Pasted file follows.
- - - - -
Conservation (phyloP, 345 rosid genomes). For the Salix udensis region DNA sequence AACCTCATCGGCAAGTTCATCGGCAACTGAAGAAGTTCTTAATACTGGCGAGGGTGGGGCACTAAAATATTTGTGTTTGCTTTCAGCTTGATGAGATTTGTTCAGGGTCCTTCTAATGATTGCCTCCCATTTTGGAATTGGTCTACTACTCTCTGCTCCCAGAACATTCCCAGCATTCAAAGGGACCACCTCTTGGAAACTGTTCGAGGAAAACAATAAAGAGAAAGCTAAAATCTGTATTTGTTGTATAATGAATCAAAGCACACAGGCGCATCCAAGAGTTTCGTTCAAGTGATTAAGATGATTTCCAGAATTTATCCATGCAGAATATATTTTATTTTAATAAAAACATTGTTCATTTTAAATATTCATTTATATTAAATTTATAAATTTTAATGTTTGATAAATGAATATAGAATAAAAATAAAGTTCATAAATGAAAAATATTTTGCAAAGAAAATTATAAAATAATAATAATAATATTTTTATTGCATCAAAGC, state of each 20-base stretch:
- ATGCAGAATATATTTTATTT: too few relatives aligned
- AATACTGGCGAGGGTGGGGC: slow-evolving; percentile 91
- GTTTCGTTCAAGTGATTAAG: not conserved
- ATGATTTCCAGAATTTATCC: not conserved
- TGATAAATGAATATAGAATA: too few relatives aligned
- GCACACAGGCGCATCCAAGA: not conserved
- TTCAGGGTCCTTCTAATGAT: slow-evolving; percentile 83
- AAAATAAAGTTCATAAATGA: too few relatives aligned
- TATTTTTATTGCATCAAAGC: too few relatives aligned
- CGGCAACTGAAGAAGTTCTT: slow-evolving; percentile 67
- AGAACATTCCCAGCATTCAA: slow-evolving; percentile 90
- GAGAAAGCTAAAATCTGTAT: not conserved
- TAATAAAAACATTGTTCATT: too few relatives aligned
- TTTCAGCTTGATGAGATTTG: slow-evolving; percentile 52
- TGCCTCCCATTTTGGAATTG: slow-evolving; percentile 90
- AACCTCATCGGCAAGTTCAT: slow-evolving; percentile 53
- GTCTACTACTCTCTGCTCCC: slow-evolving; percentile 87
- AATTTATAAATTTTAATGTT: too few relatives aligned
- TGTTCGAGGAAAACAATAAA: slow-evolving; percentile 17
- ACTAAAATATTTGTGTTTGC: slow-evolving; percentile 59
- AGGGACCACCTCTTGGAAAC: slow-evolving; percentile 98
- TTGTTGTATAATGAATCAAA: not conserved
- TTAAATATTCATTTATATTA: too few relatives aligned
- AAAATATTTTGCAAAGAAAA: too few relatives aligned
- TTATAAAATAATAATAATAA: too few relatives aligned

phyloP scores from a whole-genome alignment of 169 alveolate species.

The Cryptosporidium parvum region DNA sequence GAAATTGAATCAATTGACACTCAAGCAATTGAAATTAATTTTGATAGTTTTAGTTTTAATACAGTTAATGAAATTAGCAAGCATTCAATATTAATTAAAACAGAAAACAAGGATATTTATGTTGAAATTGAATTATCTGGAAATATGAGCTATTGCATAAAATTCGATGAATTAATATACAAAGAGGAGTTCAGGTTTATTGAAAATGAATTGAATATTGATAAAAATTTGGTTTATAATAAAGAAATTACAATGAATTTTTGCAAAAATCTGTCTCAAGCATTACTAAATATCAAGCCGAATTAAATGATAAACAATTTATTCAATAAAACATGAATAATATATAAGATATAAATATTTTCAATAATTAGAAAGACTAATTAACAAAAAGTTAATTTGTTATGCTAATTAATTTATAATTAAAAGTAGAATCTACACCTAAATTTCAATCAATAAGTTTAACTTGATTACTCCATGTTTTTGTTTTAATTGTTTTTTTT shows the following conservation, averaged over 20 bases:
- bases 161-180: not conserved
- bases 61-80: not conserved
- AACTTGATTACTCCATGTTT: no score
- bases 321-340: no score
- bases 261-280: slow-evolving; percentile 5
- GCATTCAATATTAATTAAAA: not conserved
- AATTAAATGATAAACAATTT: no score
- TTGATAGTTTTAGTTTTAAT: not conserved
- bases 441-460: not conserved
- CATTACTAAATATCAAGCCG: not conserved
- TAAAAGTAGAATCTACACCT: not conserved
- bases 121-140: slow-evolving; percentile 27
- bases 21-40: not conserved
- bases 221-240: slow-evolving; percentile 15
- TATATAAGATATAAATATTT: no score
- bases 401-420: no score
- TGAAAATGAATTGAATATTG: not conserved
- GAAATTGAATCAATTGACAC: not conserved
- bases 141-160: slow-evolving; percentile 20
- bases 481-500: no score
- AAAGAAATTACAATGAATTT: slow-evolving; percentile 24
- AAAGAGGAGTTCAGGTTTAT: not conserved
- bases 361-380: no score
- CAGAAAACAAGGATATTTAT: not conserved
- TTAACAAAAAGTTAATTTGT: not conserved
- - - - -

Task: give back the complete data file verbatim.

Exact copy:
Conservation (phyloP, 345 rosid genomes). For the Salix udensis region DNA sequence AACCTCATCGGCAAGTTCATCGGCAACTGAAGAAGTTCTTAATACTGGCGAGGGTGGGGCACTAAAATATTTGTGTTTGCTTTCAGCTTGATGAGATTTGTTCAGGGTCCTTCTAATGATTGCCTCCCATTTTGGAATTGGTCTACTACTCTCTGCTCCCAGAACATTCCCAGCATTCAAAGGGACCACCTCTTGGAAACTGTTCGAGGAAAACAATAAAGAGAAAGCTAAAATCTGTATTTGTTGTATAATGAATCAAAGCACACAGGCGCATCCAAGAGTTTCGTTCAAGTGATTAAGATGATTTCCAGAATTTATCCATGCAGAATATATTTTATTTTAATAAAAACATTGTTCATTTTAAATATTCATTTATATTAAATTTATAAATTTTAATGTTTGATAAATGAATATAGAATAAAAATAAAGTTCATAAATGAAAAATATTTTGCAAAGAAAATTATAAAATAATAATAATAATATTTTTATTGCATCAAAGC, state of each 20-base stretch:
- ATGCAGAATATATTTTATTT: too few relatives aligned
- AATACTGGCGAGGGTGGGGC: slow-evolving; percentile 91
- GTTTCGTTCAAGTGATTAAG: not conserved
- ATGATTTCCAGAATTTATCC: not conserved
- TGATAAATGAATATAGAATA: too few relatives aligned
- GCACACAGGCGCATCCAAGA: not conserved
- TTCAGGGTCCTTCTAATGAT: slow-evolving; percentile 83
- AAAATAAAGTTCATAAATGA: too few relatives aligned
- TATTTTTATTGCATCAAAGC: too few relatives aligned
- CGGCAACTGAAGAAGTTCTT: slow-evolving; percentile 67
- AGAACATTCCCAGCATTCAA: slow-evolving; percentile 90
- GAGAAAGCTAAAATCTGTAT: not conserved
- TAATAAAAACATTGTTCATT: too few relatives aligned
- TTTCAGCTTGATGAGATTTG: slow-evolving; percentile 52
- TGCCTCCCATTTTGGAATTG: slow-evolving; percentile 90
- AACCTCATCGGCAAGTTCAT: slow-evolving; percentile 53
- GTCTACTACTCTCTGCTCCC: slow-evolving; percentile 87
- AATTTATAAATTTTAATGTT: too few relatives aligned
- TGTTCGAGGAAAACAATAAA: slow-evolving; percentile 17
- ACTAAAATATTTGTGTTTGC: slow-evolving; percentile 59
- AGGGACCACCTCTTGGAAAC: slow-evolving; percentile 98
- TTGTTGTATAATGAATCAAA: not conserved
- TTAAATATTCATTTATATTA: too few relatives aligned
- AAAATATTTTGCAAAGAAAA: too few relatives aligned
- TTATAAAATAATAATAATAA: too few relatives aligned

phyloP scores from a whole-genome alignment of 169 alveolate species.

The Cryptosporidium parvum region DNA sequence GAAATTGAATCAATTGACACTCAAGCAATTGAAATTAATTTTGATAGTTTTAGTTTTAATACAGTTAATGAAATTAGCAAGCATTCAATATTAATTAAAACAGAAAACAAGGATATTTATGTTGAAATTGAATTATCTGGAAATATGAGCTATTGCATAAAATTCGATGAATTAATATACAAAGAGGAGTTCAGGTTTATTGAAAATGAATTGAATATTGATAAAAATTTGGTTTATAATAAAGAAATTACAATGAATTTTTGCAAAAATCTGTCTCAAGCATTACTAAATATCAAGCCGAATTAAATGATAAACAATTTATTCAATAAAACATGAATAATATATAAGATATAAATATTTTCAATAATTAGAAAGACTAATTAACAAAAAGTTAATTTGTTATGCTAATTAATTTATAATTAAAAGTAGAATCTACACCTAAATTTCAATCAATAAGTTTAACTTGATTACTCCATGTTTTTGTTTTAATTGTTTTTTTT shows the following conservation, averaged over 20 bases:
- bases 161-180: not conserved
- bases 61-80: not conserved
- AACTTGATTACTCCATGTTT: no score
- bases 321-340: no score
- bases 261-280: slow-evolving; percentile 5
- GCATTCAATATTAATTAAAA: not conserved
- AATTAAATGATAAACAATTT: no score
- TTGATAGTTTTAGTTTTAAT: not conserved
- bases 441-460: not conserved
- CATTACTAAATATCAAGCCG: not conserved
- TAAAAGTAGAATCTACACCT: not conserved
- bases 121-140: slow-evolving; percentile 27
- bases 21-40: not conserved
- bases 221-240: slow-evolving; percentile 15
- TATATAAGATATAAATATTT: no score
- bases 401-420: no score
- TGAAAATGAATTGAATATTG: not conserved
- GAAATTGAATCAATTGACAC: not conserved
- bases 141-160: slow-evolving; percentile 20
- bases 481-500: no score
- AAAGAAATTACAATGAATTT: slow-evolving; percentile 24
- AAAGAGGAGTTCAGGTTTAT: not conserved
- bases 361-380: no score
- CAGAAAACAAGGATATTTAT: not conserved
- TTAACAAAAAGTTAATTTGT: not conserved